BALTIMORE (WJZ) — Former lieutenant governor and current Maryland congressman Anthony Brown commemorated the 155th anniversary of the Battle of Antietam with a call to remove a Robert E. Lee statue from Antietam National Battlefield.
The National Park Service-protected battlefield is in Sharpsburg, Maryland.
“Public land should not be home to symbols of hate and bigotry that memorialize leaders of the pro-slavery, traitorous Confederate South,” Brown said in a statement.
“Statues and monuments ought to celebrate the brave individuals who have fought and died for our country and true American values. The statue of Lee commemorates a man that owned and beat African Americans, and fought to preserve the institution of slavery. The statue is historically inaccurate and offensive, and I am looking forward to its timely removal.”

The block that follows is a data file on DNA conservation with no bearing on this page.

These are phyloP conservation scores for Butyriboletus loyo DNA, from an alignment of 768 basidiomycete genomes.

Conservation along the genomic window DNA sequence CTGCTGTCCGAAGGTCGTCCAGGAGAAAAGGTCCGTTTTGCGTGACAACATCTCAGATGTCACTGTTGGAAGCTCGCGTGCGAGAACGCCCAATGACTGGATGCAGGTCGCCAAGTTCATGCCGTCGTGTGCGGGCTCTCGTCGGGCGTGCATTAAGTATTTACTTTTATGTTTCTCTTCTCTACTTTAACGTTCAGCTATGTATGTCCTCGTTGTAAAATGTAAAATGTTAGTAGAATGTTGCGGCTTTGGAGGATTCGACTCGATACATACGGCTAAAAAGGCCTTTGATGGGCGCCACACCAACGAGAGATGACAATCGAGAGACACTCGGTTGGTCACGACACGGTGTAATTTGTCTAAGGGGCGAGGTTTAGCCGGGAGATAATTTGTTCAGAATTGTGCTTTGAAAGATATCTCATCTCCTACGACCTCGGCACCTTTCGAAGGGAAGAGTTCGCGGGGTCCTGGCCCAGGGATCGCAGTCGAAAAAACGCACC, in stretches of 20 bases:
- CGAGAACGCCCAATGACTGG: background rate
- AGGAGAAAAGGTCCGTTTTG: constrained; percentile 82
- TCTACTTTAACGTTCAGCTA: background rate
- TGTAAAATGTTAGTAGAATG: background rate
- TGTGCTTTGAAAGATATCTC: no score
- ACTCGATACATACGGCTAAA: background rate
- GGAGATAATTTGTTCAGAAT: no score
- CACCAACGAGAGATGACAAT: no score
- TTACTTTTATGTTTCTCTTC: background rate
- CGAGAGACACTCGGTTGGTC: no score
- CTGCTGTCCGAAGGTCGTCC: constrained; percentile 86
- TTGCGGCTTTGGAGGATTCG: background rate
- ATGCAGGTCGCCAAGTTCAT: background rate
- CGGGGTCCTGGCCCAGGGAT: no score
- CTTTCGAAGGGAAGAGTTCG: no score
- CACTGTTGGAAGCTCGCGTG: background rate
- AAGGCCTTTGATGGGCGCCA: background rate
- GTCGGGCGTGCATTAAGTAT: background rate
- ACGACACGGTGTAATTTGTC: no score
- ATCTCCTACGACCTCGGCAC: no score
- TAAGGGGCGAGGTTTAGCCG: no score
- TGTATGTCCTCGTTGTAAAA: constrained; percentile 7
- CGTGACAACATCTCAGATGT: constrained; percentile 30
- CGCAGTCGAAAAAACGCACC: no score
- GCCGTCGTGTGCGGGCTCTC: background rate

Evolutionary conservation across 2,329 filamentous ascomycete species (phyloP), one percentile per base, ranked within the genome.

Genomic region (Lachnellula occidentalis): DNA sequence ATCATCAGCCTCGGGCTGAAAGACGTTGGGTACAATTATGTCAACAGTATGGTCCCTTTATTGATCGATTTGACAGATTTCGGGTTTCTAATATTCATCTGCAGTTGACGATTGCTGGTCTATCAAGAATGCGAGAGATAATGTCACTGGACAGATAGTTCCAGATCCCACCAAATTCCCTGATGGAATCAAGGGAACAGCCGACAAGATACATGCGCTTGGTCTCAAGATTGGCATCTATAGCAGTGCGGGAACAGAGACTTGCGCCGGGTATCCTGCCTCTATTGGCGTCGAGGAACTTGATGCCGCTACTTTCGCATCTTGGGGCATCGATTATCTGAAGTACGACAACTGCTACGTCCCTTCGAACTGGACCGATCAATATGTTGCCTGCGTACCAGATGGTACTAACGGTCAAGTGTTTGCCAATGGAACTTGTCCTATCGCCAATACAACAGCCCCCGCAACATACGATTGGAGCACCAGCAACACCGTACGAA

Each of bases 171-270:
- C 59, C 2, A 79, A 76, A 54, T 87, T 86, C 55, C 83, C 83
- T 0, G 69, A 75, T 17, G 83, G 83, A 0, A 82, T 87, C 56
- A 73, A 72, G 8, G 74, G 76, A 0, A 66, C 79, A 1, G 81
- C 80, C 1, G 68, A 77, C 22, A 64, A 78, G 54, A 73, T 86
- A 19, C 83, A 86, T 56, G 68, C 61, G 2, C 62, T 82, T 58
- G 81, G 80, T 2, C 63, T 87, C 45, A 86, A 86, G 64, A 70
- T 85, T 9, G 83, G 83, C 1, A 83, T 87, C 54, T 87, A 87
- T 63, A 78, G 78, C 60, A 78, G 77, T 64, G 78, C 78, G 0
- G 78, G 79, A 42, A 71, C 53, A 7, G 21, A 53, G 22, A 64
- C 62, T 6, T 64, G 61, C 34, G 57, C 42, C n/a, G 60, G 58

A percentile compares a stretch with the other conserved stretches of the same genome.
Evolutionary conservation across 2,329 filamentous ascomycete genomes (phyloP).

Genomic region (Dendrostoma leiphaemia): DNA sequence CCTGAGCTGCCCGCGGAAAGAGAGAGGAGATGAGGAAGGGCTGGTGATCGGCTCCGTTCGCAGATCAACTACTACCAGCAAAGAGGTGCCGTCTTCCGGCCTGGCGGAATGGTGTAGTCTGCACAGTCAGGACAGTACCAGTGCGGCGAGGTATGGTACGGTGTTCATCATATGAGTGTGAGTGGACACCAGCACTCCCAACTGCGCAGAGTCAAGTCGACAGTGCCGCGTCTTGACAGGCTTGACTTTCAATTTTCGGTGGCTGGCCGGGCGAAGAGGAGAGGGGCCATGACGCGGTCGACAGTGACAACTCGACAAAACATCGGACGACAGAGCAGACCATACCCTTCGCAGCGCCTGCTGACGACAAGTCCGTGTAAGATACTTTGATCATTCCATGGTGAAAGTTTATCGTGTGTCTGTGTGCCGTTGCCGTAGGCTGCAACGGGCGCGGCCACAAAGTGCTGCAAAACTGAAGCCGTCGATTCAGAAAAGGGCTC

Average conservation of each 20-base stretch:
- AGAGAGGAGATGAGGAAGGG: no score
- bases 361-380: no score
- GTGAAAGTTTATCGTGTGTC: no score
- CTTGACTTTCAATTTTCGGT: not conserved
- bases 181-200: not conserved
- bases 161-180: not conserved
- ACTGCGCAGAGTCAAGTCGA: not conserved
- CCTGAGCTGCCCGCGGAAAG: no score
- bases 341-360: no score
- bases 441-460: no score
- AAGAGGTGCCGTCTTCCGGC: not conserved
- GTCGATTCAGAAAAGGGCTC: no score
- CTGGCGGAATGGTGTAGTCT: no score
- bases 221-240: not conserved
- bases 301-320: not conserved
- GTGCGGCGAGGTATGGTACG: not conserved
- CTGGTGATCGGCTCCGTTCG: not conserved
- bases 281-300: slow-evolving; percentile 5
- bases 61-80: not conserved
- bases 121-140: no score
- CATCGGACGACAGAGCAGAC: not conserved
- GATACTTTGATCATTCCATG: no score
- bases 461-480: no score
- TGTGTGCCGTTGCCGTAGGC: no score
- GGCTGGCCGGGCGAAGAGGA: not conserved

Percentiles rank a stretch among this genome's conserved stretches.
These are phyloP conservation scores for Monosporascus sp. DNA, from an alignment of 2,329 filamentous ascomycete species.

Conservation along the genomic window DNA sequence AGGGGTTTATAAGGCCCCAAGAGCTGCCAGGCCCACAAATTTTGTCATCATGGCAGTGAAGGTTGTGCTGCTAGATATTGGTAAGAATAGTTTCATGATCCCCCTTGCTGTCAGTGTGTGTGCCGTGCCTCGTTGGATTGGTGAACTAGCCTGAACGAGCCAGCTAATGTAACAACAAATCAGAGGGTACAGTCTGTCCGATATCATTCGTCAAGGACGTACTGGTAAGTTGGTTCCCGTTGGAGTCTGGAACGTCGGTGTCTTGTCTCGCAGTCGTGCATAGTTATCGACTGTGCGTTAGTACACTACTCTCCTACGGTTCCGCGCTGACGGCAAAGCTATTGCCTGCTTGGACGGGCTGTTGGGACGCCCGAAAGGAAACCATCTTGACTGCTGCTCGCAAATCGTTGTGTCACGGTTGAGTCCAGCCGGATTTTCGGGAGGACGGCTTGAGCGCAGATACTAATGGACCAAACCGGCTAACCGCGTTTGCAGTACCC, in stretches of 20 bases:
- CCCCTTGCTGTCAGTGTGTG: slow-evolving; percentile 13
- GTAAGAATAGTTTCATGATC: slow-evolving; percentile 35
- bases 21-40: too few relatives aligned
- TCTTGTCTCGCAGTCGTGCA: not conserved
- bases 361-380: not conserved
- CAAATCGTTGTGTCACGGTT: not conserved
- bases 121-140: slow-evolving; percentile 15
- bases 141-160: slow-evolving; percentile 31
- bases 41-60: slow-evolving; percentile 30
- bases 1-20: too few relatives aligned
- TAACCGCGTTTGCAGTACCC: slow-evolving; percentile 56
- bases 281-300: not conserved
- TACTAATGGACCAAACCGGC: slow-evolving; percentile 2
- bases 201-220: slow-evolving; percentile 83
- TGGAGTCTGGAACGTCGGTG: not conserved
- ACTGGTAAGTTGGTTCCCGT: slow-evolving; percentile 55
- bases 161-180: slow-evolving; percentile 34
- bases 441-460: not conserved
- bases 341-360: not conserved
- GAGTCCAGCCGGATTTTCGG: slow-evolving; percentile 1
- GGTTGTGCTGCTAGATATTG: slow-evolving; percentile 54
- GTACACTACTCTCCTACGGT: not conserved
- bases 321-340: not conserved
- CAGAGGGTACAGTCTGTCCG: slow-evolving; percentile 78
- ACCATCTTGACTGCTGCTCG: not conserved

Brown’s introduction of the Robert E. Lee Statue Removal Act comes after weeks of similar statue and monument removals across the country, including locally in Baltimore, Annapolis and Ellicott City.
Those were in the wake of a demonstration that turned deadly in Charlottesville, Virginia in early August. A group of white nationalists gathered in the central Virginia city to protest plans to remove a Lee statue in a park there.
Things turned bloody when 20-year-old James Alex Fields Jr. drove his car through a group of counter-demonstrators.
Heather Heyer, 32, was killed as she crossed the street. Several more people were injured.
According to Brown’s release, the 24-foot Lee statue at Antietam was dedicated in 2003, 138 years after the end of the Civil War. Though it was commissioned and placed by a private citizen on private land, the National Park Service acquired the property in 2005, making the plot the statue rests on federally-owned.
Rep. John K. Delaney and Rep. Jamie Raskin are co-sponsoring the bill.